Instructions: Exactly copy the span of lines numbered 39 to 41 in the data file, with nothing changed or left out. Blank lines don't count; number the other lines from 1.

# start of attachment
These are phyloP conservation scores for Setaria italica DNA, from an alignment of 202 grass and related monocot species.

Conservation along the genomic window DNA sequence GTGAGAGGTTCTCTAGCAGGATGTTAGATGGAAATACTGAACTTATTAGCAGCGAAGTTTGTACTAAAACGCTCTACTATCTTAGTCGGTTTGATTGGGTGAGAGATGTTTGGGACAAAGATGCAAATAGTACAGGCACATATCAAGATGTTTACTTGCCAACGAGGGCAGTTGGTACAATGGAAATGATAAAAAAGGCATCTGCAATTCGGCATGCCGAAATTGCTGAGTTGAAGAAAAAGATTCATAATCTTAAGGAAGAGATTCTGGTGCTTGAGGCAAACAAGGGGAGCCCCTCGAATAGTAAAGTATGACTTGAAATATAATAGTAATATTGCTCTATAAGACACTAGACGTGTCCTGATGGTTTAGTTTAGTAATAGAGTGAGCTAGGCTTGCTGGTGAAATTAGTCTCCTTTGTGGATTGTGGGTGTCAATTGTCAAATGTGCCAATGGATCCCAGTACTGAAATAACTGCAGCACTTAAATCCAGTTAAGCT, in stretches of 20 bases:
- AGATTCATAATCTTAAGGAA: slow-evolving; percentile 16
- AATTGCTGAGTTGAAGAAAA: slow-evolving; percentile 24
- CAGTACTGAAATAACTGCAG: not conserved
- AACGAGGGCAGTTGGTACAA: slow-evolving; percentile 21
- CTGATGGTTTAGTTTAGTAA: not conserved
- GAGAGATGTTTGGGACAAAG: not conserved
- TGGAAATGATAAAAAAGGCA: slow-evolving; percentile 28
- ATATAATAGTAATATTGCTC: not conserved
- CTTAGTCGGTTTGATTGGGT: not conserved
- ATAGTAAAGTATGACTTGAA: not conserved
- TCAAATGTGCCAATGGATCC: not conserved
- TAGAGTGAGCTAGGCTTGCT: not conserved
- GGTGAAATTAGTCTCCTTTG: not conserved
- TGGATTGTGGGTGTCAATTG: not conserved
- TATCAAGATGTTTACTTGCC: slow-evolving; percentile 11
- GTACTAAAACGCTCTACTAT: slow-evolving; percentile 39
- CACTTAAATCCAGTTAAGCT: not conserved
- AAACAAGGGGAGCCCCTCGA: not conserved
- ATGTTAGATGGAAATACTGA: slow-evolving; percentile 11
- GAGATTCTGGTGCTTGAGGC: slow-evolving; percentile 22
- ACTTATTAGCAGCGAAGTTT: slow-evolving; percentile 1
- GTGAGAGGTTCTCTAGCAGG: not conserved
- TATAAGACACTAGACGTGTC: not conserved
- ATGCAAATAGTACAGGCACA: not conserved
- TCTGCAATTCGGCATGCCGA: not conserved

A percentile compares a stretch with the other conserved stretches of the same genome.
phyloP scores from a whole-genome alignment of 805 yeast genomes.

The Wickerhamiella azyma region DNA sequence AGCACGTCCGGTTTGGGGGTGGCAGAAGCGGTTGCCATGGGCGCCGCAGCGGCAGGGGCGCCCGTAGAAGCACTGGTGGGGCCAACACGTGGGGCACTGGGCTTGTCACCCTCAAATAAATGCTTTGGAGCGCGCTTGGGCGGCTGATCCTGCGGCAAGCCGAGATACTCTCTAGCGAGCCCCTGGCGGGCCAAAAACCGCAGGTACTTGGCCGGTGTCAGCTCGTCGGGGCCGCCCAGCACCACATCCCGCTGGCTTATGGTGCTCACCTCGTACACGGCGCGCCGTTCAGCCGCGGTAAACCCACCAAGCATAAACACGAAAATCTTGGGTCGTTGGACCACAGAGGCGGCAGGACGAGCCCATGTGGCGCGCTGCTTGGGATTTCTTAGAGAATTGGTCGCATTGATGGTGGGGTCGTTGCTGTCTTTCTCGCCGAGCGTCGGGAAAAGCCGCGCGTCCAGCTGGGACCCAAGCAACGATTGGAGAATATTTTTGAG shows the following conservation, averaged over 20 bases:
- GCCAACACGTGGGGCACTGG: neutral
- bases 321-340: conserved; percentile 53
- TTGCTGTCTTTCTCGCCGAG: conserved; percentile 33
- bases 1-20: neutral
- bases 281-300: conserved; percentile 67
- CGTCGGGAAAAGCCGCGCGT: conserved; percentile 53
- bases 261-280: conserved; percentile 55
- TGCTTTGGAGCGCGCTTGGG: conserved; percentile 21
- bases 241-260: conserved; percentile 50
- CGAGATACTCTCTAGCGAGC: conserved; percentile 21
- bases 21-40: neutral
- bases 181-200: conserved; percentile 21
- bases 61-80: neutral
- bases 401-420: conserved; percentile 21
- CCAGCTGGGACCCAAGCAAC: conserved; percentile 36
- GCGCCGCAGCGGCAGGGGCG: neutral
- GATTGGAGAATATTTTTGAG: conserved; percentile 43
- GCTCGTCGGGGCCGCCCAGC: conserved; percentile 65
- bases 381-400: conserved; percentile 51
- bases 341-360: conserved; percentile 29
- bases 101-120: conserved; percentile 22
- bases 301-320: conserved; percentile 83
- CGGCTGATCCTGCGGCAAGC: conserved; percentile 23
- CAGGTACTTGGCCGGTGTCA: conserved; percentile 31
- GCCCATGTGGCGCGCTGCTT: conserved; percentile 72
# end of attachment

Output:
- bases 241-260: conserved; percentile 50
- CGAGATACTCTCTAGCGAGC: conserved; percentile 21
- bases 21-40: neutral